The musicians stopped as a broad shouldered man made his dignified way to the head of the table. Laird Steafan. She waited for the tug on her heart she always used to feel upon seeing him. It didn’t come. Strange. She’d always loved Steafan, ever since she was a wee ane. At least she’d thought so. Mayhap she’d only loved the position and privilege she’d hoped to find as his lady, or his mistress. At one time, she’d done everything in her power to secure a place in his bed. Tonight, she would go to his dungeon. If she was lucky
, she wouldn’t remain there long before he ended her misery. But if her laird chose to make her end slow, she’d not complain. She’d earned whatever punishment he rained down upon her.
Steafan waited for the revelers to attend to him. He smiled, showing his even teeth. ’Twas time to honor the dead by tossing the earth and salt into the fire, the earth to represent mortal flesh, the salt to represent eternal life.
Vaguely, she wondered who’d died, but mainly, she searched for Aodhan’s dark head. She didn’t see him. Mayhap she’d find him in the keep. She turned to go inside.
“Tonight, we gather to honor the passing of Fergus Douglass MacDougal Keith.” Steafan’s voice hit her in the chest like a sledgehammer.
The salt and earth ceremony was for her da.
“To Fergus,” one man shouted.
“To Fergus,” the revelers answered.
Her legs became weak. She leaned on the door.
Gone. They’re all gone.
Her mother had left when she and Seona had been small. Seona, her elder sister and dearest friend, had disappeared from the bawdyhouse in Thurson shortly before Anya had taken up a post there after her exile. She’d never stopped searching for Seona, not even after her fall. Everywhere Gravois brought the tinker camp, Anya would ask about to see if anyone had seen her sister. Nothing ever came of it.
Now her da was gone too. She hadn’t seen him since her exile, and they had never gotten on well, but he was still her da. Her heart recognized the lost connection with a deep pang of sadness.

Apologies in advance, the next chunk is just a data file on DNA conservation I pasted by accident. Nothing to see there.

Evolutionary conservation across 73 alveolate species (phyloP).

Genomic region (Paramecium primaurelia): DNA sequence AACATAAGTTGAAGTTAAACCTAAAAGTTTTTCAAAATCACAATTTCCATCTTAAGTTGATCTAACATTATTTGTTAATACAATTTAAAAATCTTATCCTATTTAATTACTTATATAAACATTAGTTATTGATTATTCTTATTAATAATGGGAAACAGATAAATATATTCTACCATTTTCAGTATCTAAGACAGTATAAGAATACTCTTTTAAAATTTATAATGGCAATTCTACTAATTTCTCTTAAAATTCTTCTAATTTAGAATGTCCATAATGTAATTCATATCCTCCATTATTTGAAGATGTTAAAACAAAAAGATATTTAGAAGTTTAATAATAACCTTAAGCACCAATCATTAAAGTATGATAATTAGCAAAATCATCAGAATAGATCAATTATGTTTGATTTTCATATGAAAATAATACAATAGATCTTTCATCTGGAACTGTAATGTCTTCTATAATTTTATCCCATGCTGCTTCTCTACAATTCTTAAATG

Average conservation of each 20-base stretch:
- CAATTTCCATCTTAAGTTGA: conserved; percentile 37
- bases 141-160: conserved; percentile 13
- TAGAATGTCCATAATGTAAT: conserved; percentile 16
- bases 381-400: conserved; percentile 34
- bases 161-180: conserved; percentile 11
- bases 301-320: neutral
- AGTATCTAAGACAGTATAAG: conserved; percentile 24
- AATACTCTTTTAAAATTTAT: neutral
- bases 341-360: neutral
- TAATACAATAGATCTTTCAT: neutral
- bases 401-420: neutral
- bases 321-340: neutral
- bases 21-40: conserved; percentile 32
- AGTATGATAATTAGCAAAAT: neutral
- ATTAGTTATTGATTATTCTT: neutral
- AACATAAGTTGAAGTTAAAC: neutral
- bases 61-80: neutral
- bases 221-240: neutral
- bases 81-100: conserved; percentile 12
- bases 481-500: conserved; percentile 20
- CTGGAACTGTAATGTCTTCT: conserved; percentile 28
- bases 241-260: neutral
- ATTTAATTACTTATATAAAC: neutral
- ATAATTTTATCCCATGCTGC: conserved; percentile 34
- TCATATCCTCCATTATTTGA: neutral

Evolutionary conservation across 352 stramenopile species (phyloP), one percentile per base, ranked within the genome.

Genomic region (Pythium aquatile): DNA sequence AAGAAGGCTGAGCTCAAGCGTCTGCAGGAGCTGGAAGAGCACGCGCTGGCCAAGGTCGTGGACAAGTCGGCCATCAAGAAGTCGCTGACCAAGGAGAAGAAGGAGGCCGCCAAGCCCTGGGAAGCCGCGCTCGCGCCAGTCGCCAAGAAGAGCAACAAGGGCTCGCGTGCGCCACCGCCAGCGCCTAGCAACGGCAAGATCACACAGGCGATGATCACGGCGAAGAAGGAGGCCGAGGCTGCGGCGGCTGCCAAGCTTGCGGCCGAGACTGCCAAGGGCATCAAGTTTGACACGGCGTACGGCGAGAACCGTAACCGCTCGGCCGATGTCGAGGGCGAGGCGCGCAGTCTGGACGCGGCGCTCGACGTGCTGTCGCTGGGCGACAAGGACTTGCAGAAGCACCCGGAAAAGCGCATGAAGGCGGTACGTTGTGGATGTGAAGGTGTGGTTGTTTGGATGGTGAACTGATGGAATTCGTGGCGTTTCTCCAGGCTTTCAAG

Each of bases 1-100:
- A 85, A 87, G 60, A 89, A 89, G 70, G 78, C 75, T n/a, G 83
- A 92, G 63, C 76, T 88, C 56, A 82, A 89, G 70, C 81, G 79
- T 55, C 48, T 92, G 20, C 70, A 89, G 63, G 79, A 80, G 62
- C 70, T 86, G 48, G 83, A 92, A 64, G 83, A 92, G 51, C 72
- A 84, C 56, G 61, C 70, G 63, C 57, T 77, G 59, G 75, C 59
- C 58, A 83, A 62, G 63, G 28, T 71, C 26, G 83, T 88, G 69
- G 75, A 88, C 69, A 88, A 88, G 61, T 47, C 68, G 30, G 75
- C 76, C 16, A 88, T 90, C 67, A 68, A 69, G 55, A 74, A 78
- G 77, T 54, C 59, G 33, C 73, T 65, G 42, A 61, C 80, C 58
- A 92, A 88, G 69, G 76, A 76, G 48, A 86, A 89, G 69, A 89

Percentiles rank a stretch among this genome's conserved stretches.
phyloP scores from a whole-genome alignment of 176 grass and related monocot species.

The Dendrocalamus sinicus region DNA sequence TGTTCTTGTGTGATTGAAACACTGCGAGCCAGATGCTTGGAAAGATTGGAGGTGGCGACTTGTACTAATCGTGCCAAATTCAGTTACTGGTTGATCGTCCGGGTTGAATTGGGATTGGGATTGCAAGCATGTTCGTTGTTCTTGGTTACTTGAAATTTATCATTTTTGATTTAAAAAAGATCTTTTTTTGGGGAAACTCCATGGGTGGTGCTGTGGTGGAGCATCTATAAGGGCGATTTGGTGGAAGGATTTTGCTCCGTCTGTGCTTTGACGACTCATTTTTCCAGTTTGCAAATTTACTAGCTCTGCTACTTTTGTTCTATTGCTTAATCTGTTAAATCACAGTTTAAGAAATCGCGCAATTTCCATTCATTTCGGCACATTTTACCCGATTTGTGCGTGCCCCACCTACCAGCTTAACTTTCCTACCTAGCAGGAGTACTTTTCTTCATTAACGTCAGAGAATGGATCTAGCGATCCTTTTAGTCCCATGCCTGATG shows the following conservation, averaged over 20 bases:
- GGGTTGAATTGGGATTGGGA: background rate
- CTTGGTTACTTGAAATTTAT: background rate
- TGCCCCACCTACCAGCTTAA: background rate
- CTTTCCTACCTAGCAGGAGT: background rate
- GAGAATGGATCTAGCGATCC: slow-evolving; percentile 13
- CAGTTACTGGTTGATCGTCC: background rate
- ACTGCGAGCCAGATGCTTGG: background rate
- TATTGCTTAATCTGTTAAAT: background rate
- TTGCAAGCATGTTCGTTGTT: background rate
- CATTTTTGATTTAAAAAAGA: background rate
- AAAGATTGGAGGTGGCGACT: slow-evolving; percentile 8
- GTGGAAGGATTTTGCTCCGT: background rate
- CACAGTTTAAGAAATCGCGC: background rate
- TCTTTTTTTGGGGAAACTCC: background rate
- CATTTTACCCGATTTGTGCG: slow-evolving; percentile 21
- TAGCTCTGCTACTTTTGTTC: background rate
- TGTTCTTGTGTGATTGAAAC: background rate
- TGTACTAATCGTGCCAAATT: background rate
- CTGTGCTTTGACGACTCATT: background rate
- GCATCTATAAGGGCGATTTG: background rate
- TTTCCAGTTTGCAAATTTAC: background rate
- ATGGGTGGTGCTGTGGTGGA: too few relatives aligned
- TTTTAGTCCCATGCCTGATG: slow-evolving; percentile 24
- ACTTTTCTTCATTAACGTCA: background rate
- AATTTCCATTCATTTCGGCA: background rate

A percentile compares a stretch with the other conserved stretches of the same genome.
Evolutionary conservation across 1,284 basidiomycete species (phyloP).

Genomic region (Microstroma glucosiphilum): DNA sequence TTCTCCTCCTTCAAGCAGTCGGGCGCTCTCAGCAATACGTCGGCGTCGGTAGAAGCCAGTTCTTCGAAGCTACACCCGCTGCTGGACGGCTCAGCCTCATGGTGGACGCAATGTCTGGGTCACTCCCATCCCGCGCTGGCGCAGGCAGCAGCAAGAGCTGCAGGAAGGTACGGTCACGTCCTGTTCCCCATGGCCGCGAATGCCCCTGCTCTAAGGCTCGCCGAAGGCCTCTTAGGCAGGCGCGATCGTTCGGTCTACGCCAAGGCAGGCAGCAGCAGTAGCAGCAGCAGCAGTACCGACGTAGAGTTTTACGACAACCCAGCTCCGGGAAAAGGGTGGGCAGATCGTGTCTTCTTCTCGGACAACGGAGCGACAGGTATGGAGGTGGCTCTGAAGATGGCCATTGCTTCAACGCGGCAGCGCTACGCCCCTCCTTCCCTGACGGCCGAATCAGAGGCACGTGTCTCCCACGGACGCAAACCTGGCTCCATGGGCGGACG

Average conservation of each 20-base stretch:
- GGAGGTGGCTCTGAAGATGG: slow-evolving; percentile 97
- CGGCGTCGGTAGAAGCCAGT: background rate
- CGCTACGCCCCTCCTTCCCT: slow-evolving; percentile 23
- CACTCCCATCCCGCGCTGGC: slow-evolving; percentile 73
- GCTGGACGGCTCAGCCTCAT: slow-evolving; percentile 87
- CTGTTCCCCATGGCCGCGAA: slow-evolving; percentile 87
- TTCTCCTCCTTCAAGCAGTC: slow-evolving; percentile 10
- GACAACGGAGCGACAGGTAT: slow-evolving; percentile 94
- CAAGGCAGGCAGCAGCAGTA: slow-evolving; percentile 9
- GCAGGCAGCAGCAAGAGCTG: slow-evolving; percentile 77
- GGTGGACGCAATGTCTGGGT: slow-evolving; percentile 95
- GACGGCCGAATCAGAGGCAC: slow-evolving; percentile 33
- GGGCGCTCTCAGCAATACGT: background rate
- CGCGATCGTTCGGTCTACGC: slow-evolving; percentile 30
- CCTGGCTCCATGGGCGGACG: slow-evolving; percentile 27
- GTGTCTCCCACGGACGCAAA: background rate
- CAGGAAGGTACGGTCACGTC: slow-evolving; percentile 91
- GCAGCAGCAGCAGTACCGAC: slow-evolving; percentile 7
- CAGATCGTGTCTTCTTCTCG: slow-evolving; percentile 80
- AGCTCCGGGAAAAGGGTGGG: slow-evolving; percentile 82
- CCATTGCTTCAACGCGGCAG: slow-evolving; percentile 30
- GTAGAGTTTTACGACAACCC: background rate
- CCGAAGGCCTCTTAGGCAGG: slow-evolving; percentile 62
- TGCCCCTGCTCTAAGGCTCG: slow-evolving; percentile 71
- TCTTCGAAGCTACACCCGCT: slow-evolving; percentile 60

Her courage fled. She no longer wanted to find Aodhan, no longer wished to pay for her sins. She wanted to climb on Leah and ride away and weep for all she’d lost. Was it too late to go back to Gravois and beg for a place in his camp?
Sniffing back tears, she limped from the keep. Behind her, she heard the hiss as Steafan threw the contents of the log on the fire. Her chest constricted. Her da’s spirit would have heard the hiss too and departed for Heaven’s peace.
He was really gone.
Christ, she felt so alone.
The crowd cheered. Their singing followed her all the way down to the cottages. Her feet led her to the dark alley she kent like the back of her hand. The cottage she’d shared with her da was just ahead, there beyond the hedgerow where the widow McAllister kept her ewes.
The slope of the thatched roof greeted her like an old friend. She limped to the front door. It was cracked open. A band of golden light peeked through the crack.
She stopped short.
Someone was inside.
How dare someone pillage her da’s cottage while his bonfire was still burning? She pushed open the creaky door to find a dark-haired man bent over her da’s shel
f of knickknacks, poking through the creations of seashells and driftwood her da had cobbled together to amuse himself.
The man straightened and spun around, nearly dropping the box
he’d just lifted from the shelf. A lantern on a nearby table lit his features. Aodhan.
* * * *
Riggs’s thighs burned as he raced through the forest. He pushed harder. Faster. He would not lose the quarry he’d tracked all night, all the way into the wilds of Larna. For one thing and one thing alone would he risk crossing paths with the barbarians who lived across the border from Marann. Marbled boar.
He could already taste the sow’s sweet meat melting on his tongue. Her hindquarters would make a fine breakfast. Then he’d make a bedcover from her hide to sell to a noble in
Chroina. Over the years, he’d saved up enough coin to buy ten lottery tickets. Now he needed to pad his purse enough that he could pamper the lady if he should happen to win one for a season. The take from a single marbled boar skin would bring him up to his goal.
The sow disappeared into a gully then reappeared as she made for a line of evergreens. He leapt the gully, gaining ground on her, but his boot skidded in the slick leaves on the far side. He windmilled his arms and had to put one hand to the ground to keep from falling. The boar disappeared past the line of trees.